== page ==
Monday, July 23, 2007

Harry Potter and the Flagrant WWII References

Disclaimer: This is reposted from an old blog and, as you can see, the date is over three years old. I have since finished reading Harry Potter and I would assume that most of you have as well. In light of Nathan Bransford's recent "Harry Potter" Week, I thought I'd repost it (I hope that's not bloggy cheating), if only just to glean a whole different perspective from a new set a readers should one choose to comment. Any thoughtlessness, silliness or general callousness regarding the subject I blame on my self from three years ago. Any profound insight is claimed by my current self.

So, Harry Potter and the Deathly Hallows: if you are in the midst of reading or have plans to read it and don't want even the slightest smidgen of the goings ons and hootenanny of said tome, then I would not suggest reading further because here ye be warned, spoilers ahead.

The one thing I'd like to discuss here is simple: Has anyone else noticed the stark and purely UNcoincidental references JK Rowling makes to Nazis, World War II, the Holocaust and other like minded situations? Let's break it down for a moment.

Voldemort acts as Hitler; born illegitimate (in a wizardly non-loving manner of speaking), he hates his father and rebels against him. He grows in power and influence and soon commands an army made of followers drawn from the common people. He marks them (dark mark/swastika) to set them apart. After flying under the radar for a number of years, they rise up and overthrow the government, supplanting it with one of their own.

The Pureblood and the Mudblood controversy and inquisition: I remember reading an article about JKR and how she was deeply affected by the anti-Semitic propaganda she found when touring the Holocaust Museum in Washington D.C. In fact, the entire text of the article can be read here; huzzah for the Scotsman. They say it so much better than I can paraphrase. The article seems to make the claim that Rowling discovered these parallels AFTER she had written a chunk of the books. This I can understand; if she didn't consciously make these parallels, it was a direct reflection of the stories, culture and history she and others around her had experienced following World War II. Well, maybe not her personally but seeing as how she was born in 1965, she naturally had parents, grandparents and the like that had stories to tell about such a time. Britain was certainly a lot closer to the European theater rather than us Red, White, and Bluebloods who fought more in the Pacific, yeah? (Okay, I know the Allies were spread all around, but Pearl Harbor versus the London know what I mean.)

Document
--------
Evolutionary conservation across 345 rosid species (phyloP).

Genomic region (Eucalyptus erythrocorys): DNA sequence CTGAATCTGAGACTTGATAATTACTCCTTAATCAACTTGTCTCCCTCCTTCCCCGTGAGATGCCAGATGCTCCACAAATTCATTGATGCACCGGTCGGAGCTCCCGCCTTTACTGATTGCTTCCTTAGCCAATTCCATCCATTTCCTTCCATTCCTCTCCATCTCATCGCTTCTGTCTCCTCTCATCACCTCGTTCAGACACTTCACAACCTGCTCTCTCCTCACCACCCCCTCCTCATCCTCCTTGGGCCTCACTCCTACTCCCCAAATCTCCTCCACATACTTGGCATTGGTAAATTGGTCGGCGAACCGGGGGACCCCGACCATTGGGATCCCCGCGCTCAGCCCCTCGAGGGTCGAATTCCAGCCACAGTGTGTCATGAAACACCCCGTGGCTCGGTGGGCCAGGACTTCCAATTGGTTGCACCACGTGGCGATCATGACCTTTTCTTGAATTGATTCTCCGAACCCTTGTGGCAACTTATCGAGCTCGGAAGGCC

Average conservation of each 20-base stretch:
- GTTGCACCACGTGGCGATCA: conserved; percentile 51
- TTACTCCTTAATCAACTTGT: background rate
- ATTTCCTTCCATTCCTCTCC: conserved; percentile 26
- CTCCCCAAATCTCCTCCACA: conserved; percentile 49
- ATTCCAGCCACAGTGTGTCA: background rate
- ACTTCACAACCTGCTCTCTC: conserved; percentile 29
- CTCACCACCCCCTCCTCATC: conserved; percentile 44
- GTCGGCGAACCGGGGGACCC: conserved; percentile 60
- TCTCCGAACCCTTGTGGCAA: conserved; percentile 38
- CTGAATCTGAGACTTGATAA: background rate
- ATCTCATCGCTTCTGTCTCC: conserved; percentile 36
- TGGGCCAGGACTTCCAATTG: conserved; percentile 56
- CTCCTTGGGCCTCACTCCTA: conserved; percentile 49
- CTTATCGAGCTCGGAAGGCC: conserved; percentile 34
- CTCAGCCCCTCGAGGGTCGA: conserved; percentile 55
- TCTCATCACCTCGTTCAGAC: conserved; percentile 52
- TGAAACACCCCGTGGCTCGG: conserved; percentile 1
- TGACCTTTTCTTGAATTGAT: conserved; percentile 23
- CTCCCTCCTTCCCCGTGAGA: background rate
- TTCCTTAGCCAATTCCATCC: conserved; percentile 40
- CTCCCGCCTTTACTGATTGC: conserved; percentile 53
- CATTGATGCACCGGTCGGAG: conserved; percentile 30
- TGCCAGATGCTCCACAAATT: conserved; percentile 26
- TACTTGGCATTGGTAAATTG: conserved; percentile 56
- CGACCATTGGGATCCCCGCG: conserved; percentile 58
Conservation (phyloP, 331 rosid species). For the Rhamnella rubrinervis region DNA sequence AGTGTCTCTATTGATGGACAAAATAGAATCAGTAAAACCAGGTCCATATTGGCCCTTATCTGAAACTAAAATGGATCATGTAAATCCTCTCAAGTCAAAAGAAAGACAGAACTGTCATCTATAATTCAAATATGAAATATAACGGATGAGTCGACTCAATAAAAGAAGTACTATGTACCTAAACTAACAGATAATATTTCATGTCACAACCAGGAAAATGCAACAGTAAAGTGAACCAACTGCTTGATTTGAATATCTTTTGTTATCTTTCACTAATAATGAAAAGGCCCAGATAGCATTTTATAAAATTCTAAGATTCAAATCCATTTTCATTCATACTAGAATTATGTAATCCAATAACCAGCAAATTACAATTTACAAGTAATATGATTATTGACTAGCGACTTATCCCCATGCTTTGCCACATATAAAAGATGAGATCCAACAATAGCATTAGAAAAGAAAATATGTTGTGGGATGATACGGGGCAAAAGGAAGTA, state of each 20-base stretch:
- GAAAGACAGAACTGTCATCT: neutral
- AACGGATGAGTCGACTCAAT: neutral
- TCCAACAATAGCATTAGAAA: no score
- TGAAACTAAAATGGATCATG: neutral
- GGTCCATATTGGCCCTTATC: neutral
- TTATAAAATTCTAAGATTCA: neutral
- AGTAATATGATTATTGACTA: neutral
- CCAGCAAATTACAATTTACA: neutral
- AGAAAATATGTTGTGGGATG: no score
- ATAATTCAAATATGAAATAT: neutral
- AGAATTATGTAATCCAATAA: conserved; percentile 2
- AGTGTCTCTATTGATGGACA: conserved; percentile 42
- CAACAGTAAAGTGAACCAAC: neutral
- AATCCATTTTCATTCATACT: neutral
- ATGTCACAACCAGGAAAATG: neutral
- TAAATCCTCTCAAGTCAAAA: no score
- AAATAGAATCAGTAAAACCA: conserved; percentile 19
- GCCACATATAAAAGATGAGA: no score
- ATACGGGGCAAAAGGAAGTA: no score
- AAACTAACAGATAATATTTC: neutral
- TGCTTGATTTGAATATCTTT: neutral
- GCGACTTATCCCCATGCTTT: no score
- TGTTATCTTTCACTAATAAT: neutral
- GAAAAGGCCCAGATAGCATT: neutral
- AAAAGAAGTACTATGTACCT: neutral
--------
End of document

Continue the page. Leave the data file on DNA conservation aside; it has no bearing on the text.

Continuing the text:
The two threats and rises of Voldemort separated by 15, 16 years: conjures up images of The World Wars I and II, which some say were "the same war, separated by a brief interval of peace." (I am quoting the great and powerful Kathy Williams, high school AP History teacher and my vote for Headmistress of any school my kids attend.) Okay, Hitler wasn't the same threat in WWI as he was in II, but the general idea is still there.

Death Eaters become the SS (Schutzstaffel) and dang, check out the Flag and "Death's Head" sign that they used. HE-LLO. The "Snatchers" become the Gestapo (who fall under the jurisdiction of the SS just as the Snatchers were under the Death Eaters.)

Nurmengard (the prison in Deathly Hallows) versus Nuremburg? (The place where Hitler held all those Nazi Rallies?)

And rather interesting to me was (DON'T READ THIS IF YOU HAVEN'T FINISHED THE BOOK, DANG IT) how no one killed Voldemort but his lonesomeness. Many tried and heck, that was Harry's quest, but in the end, ol' Voldytler committed what could quite possibly be described as Wizard suicide. Eva Braun, the bunker and the Elder Wand...draw your own sketchy conclusions.

My disclaimer: I am intensely enjoying the book, for JKR is quite the clever writer. The world she's made for us is fascinating in many respects and just because someone writes ABOUT evil does not mean they are proponents of it. JKR is as much of a Nazi as Churchill was. (And not Adolf Churchill, from that weird Neo-Nazi group...I'm talking Winston.) There's probably a thousand more parallels I haven't got to yet (It's true, I'm still reading the book. I read the end first, okay? Lo, that is how I roll.)

Any other thoughts? Hit me up with your HP and the FWWIIR theories!


Joseph L. Selby said...

Admittedly, there were a couple of those I missed. Well played, sir.

Elaine AM Smith said...

There are thousands of similar scenarios from many nations and time periods. The way people think, plot link, live and die, are universal.

K. Marie Criddle said...

Thanks, Joseph! And Elaine, I completely agree. It's so interesting to me how the common human experience bleeds over into our creative works almost unconsciously; we often pick them out to suit our situation. :) Thank you both for stopping by!